Timing is everything. When Stevie Lynne wrote and recorded the single “We Are the People” in 2016, she opted not to create a video for the anthem at that point. “I didn’t feel like the timing was right,” Lynne said while calling from her Spokane Valley home. “It was a weird political climate. I decided against it.”
Four years later, the political climate couldn’t possibly be stranger. The singer-songwriter, who also is a nurse at Sacred Heart Medical Center, decided during the summer to create a clip for the song in response to the palpable division.
“When I saw how divided people are and all of the hate and fear and miscommunication, it hit me that it was time to get this out,” Lynne said. “ ‘We Are the People’ is an uplifting, pretty ballad that sounds like it could have been written last week.
“It’s the color of the skin / The expression of our souls / Divides the church and the government / the media headline goals / I’m just a person / You’re just a person / Take away degrees of separation / Mistakes are made / It fuels the fire.”
“What is being said is we’re not political parties or skin tones or genders,” Lynne said. “We’re each a person. That’s what is stressed in the song. We need to come together.”
“We Are the People” was written in Lynne’s former apartment in Browne’s Addition. Lynne, 29, couldn’t get the fallout from the George Zimmerman acquittal out of her mind and was inspired. Zimmerman was on trial for the murder of Trayvon Martin.
“I was thinking about how divisive it was and how everyone had a different perspective,” Lynne said. Those feelings stayed with Lynne for three years, and then she put pen to paper and worked out the song.
“I wrote the song in a half-hour, and I wondered how it would go over. … When I played it, I saw the emotional impact it had on people,” Lynne said.
The video, which was shot during two days as the sun was setting in the Saltese Uplands Conservation Area, is touching. Lynne was joined by co-workers and friends who added their vocals to the tune.
“It went from being my song to our song,” Lynne said. “That’s what the song is all about, which is joining together. It was so much fun performing with my friends.”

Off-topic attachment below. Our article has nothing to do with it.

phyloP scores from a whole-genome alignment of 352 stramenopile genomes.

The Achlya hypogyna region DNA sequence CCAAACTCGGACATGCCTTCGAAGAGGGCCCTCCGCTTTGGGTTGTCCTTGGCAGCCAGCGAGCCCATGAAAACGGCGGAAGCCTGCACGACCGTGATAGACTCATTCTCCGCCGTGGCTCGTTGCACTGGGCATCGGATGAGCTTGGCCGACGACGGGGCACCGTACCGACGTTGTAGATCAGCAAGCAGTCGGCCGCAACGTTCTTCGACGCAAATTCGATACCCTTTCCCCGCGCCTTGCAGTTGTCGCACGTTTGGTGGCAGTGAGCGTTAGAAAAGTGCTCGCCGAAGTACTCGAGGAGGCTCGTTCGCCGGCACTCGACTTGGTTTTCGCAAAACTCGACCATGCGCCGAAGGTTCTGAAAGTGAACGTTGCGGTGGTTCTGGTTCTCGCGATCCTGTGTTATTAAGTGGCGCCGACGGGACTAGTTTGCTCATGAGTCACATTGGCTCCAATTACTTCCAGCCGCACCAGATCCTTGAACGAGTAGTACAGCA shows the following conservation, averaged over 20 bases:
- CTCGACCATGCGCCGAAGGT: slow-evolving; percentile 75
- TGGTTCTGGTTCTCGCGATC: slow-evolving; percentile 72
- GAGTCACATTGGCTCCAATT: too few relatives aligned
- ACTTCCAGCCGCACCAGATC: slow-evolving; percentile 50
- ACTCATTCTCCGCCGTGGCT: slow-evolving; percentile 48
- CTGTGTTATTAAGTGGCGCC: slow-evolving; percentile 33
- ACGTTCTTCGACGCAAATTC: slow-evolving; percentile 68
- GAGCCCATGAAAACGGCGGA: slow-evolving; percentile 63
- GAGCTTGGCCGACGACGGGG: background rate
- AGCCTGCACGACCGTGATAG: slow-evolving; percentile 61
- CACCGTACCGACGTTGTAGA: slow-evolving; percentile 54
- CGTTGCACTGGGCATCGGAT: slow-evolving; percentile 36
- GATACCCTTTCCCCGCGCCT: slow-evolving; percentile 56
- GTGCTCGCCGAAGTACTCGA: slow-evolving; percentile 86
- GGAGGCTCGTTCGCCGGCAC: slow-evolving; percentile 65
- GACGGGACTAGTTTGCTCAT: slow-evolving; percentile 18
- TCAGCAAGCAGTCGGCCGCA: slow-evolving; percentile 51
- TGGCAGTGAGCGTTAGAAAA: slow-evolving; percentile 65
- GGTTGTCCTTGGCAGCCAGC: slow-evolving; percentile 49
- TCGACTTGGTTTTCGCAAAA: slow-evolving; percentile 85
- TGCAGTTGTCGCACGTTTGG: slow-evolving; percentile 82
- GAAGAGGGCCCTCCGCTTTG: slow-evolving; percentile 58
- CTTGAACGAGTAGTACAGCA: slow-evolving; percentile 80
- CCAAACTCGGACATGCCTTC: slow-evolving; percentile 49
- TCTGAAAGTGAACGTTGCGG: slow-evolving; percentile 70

Alyssa Boldt, a fellow nurse at Sacred Heart, recorded “We Are the People” with Lynne and participated in the video. “I was super excited when Stevie pulled the trigger on the video,” Boldt said. “We recorded the song so long ago. I wanted her to realize the dream of putting the video out. Now things are just nuts, and we really needed to do this. The timing was perfect, and it was so fun.
“It feels like a big family to me. We worked with (vocalist) Andre (Montgomery) and (drummer) Drey (Davis) in the studio. When you make music with people, they become family. To reunite with some of those people, it was such a blast. It was so much fun to belt out the song in the Saltese Uplands. It wasn’t easy doing this during a pandemic, but we pulled it off.”
Boldt, 31, who alongside Montgomery is a Gonzaga University alumnus, insists that the performers, many of whom are frontline health care professionals, were socially distant even though it doesn’t look like it.
“There were some camera tricks,” Boldt said. “Everyone was spaced out. It was tricky, but it worked.” The project also included Gonzaga’s Big Bing Theory ensemble as the choir and cellist Sean Lamont from the Spokane Symphony.
Give Lynne and Boldt credit for finishing the video since both are very busy working together as nurses in the cardiac/sepsis ward.
It’s not easy pulling double duty, saving lives and trying to unite the masses via art.
“I worked on the COVID unit, and it’s been an interesting experience,” Lynne said. “I remember the first patient who had COVID in our hospital, and I remember fearing it. I thought this could be the end.”
But it was just a new beginning for Lynne, who learned much about the coronavirus and herself in the process. “It was the fear of the unknown at the start of COVID, and we understand a little more about it now,” Lynne said. “I’m doing the best I can as a nurse and as a person. We all have to step up a bit, and I’ve learned that I can step up.
“We work collaboratively to change the life of a patient in our little Spokane town. We try to make a difference so everyone can rise above. If we can do that and accomplish what the song says, which is to come together, then we have something. It’s fun to be together. If you don’t believe me, just watch the video.”
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